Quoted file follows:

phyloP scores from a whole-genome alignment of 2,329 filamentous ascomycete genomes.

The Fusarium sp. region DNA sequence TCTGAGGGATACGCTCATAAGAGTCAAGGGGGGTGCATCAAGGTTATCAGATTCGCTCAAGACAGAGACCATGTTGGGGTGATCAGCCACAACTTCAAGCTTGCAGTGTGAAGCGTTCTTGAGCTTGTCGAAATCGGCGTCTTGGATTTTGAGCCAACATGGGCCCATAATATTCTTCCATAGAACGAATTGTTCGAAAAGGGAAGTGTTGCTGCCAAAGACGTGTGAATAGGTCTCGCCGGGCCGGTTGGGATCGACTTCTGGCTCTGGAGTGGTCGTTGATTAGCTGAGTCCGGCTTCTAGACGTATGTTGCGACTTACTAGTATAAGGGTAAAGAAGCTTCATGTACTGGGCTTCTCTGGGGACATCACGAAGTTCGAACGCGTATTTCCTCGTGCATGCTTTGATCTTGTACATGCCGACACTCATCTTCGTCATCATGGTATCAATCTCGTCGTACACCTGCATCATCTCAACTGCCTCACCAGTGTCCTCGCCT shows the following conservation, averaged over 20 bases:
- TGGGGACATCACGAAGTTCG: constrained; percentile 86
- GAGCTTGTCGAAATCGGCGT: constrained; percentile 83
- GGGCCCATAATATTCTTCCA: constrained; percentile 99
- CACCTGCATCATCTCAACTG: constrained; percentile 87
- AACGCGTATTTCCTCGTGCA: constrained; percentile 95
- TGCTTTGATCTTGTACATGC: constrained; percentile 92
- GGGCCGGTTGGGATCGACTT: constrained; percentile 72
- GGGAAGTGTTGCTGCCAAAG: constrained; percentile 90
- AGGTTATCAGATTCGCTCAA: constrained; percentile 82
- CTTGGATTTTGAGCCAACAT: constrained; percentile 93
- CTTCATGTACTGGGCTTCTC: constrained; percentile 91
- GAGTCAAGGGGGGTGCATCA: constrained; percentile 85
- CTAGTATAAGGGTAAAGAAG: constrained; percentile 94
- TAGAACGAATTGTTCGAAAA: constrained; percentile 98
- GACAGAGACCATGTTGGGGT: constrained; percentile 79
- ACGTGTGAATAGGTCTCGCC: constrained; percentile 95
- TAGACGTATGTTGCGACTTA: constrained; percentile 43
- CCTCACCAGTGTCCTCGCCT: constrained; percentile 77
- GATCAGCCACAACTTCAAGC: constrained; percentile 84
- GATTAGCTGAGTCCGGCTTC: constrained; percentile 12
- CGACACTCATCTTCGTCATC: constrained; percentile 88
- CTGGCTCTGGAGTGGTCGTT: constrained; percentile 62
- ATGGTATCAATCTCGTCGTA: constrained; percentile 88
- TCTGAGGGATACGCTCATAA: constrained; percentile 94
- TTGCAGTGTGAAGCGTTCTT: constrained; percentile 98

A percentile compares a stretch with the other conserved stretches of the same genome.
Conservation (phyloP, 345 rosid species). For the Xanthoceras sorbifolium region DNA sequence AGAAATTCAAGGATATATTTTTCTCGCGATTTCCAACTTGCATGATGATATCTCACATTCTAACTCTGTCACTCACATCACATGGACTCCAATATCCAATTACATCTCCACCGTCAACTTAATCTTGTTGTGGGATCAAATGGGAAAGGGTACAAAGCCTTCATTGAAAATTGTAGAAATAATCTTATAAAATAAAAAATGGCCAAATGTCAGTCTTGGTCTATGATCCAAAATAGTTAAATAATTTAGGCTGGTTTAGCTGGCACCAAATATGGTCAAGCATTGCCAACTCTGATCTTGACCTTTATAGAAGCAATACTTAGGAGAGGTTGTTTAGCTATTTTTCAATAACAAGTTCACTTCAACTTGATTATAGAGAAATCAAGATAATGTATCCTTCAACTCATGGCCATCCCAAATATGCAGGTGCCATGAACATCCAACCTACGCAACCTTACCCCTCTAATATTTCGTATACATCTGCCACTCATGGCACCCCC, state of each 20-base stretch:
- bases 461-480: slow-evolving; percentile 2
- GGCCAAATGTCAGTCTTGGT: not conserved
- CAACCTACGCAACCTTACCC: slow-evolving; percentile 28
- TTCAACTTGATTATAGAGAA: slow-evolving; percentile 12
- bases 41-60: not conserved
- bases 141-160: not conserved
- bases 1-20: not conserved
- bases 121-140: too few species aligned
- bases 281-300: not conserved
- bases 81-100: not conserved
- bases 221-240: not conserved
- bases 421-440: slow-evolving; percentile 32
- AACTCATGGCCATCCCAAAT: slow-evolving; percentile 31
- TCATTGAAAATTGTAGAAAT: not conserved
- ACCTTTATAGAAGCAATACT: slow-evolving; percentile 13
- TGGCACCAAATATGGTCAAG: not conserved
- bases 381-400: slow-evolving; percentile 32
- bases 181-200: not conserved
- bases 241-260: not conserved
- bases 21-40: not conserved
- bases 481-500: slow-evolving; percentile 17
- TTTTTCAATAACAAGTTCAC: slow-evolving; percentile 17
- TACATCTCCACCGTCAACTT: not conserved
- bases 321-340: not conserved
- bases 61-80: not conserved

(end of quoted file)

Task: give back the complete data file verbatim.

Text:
phyloP scores from a whole-genome alignment of 2,329 filamentous ascomycete genomes.

The Fusarium sp. region DNA sequence TCTGAGGGATACGCTCATAAGAGTCAAGGGGGGTGCATCAAGGTTATCAGATTCGCTCAAGACAGAGACCATGTTGGGGTGATCAGCCACAACTTCAAGCTTGCAGTGTGAAGCGTTCTTGAGCTTGTCGAAATCGGCGTCTTGGATTTTGAGCCAACATGGGCCCATAATATTCTTCCATAGAACGAATTGTTCGAAAAGGGAAGTGTTGCTGCCAAAGACGTGTGAATAGGTCTCGCCGGGCCGGTTGGGATCGACTTCTGGCTCTGGAGTGGTCGTTGATTAGCTGAGTCCGGCTTCTAGACGTATGTTGCGACTTACTAGTATAAGGGTAAAGAAGCTTCATGTACTGGGCTTCTCTGGGGACATCACGAAGTTCGAACGCGTATTTCCTCGTGCATGCTTTGATCTTGTACATGCCGACACTCATCTTCGTCATCATGGTATCAATCTCGTCGTACACCTGCATCATCTCAACTGCCTCACCAGTGTCCTCGCCT shows the following conservation, averaged over 20 bases:
- TGGGGACATCACGAAGTTCG: constrained; percentile 86
- GAGCTTGTCGAAATCGGCGT: constrained; percentile 83
- GGGCCCATAATATTCTTCCA: constrained; percentile 99
- CACCTGCATCATCTCAACTG: constrained; percentile 87
- AACGCGTATTTCCTCGTGCA: constrained; percentile 95
- TGCTTTGATCTTGTACATGC: constrained; percentile 92
- GGGCCGGTTGGGATCGACTT: constrained; percentile 72
- GGGAAGTGTTGCTGCCAAAG: constrained; percentile 90
- AGGTTATCAGATTCGCTCAA: constrained; percentile 82
- CTTGGATTTTGAGCCAACAT: constrained; percentile 93
- CTTCATGTACTGGGCTTCTC: constrained; percentile 91
- GAGTCAAGGGGGGTGCATCA: constrained; percentile 85
- CTAGTATAAGGGTAAAGAAG: constrained; percentile 94
- TAGAACGAATTGTTCGAAAA: constrained; percentile 98
- GACAGAGACCATGTTGGGGT: constrained; percentile 79
- ACGTGTGAATAGGTCTCGCC: constrained; percentile 95
- TAGACGTATGTTGCGACTTA: constrained; percentile 43
- CCTCACCAGTGTCCTCGCCT: constrained; percentile 77
- GATCAGCCACAACTTCAAGC: constrained; percentile 84
- GATTAGCTGAGTCCGGCTTC: constrained; percentile 12
- CGACACTCATCTTCGTCATC: constrained; percentile 88
- CTGGCTCTGGAGTGGTCGTT: constrained; percentile 62
- ATGGTATCAATCTCGTCGTA: constrained; percentile 88
- TCTGAGGGATACGCTCATAA: constrained; percentile 94
- TTGCAGTGTGAAGCGTTCTT: constrained; percentile 98

A percentile compares a stretch with the other conserved stretches of the same genome.
Conservation (phyloP, 345 rosid species). For the Xanthoceras sorbifolium region DNA sequence AGAAATTCAAGGATATATTTTTCTCGCGATTTCCAACTTGCATGATGATATCTCACATTCTAACTCTGTCACTCACATCACATGGACTCCAATATCCAATTACATCTCCACCGTCAACTTAATCTTGTTGTGGGATCAAATGGGAAAGGGTACAAAGCCTTCATTGAAAATTGTAGAAATAATCTTATAAAATAAAAAATGGCCAAATGTCAGTCTTGGTCTATGATCCAAAATAGTTAAATAATTTAGGCTGGTTTAGCTGGCACCAAATATGGTCAAGCATTGCCAACTCTGATCTTGACCTTTATAGAAGCAATACTTAGGAGAGGTTGTTTAGCTATTTTTCAATAACAAGTTCACTTCAACTTGATTATAGAGAAATCAAGATAATGTATCCTTCAACTCATGGCCATCCCAAATATGCAGGTGCCATGAACATCCAACCTACGCAACCTTACCCCTCTAATATTTCGTATACATCTGCCACTCATGGCACCCCC, state of each 20-base stretch:
- bases 461-480: slow-evolving; percentile 2
- GGCCAAATGTCAGTCTTGGT: not conserved
- CAACCTACGCAACCTTACCC: slow-evolving; percentile 28
- TTCAACTTGATTATAGAGAA: slow-evolving; percentile 12
- bases 41-60: not conserved
- bases 141-160: not conserved
- bases 1-20: not conserved
- bases 121-140: too few species aligned
- bases 281-300: not conserved
- bases 81-100: not conserved
- bases 221-240: not conserved
- bases 421-440: slow-evolving; percentile 32
- AACTCATGGCCATCCCAAAT: slow-evolving; percentile 31
- TCATTGAAAATTGTAGAAAT: not conserved
- ACCTTTATAGAAGCAATACT: slow-evolving; percentile 13
- TGGCACCAAATATGGTCAAG: not conserved
- bases 381-400: slow-evolving; percentile 32
- bases 181-200: not conserved
- bases 241-260: not conserved
- bases 21-40: not conserved
- bases 481-500: slow-evolving; percentile 17
- TTTTTCAATAACAAGTTCAC: slow-evolving; percentile 17
- TACATCTCCACCGTCAACTT: not conserved
- bases 321-340: not conserved
- bases 61-80: not conserved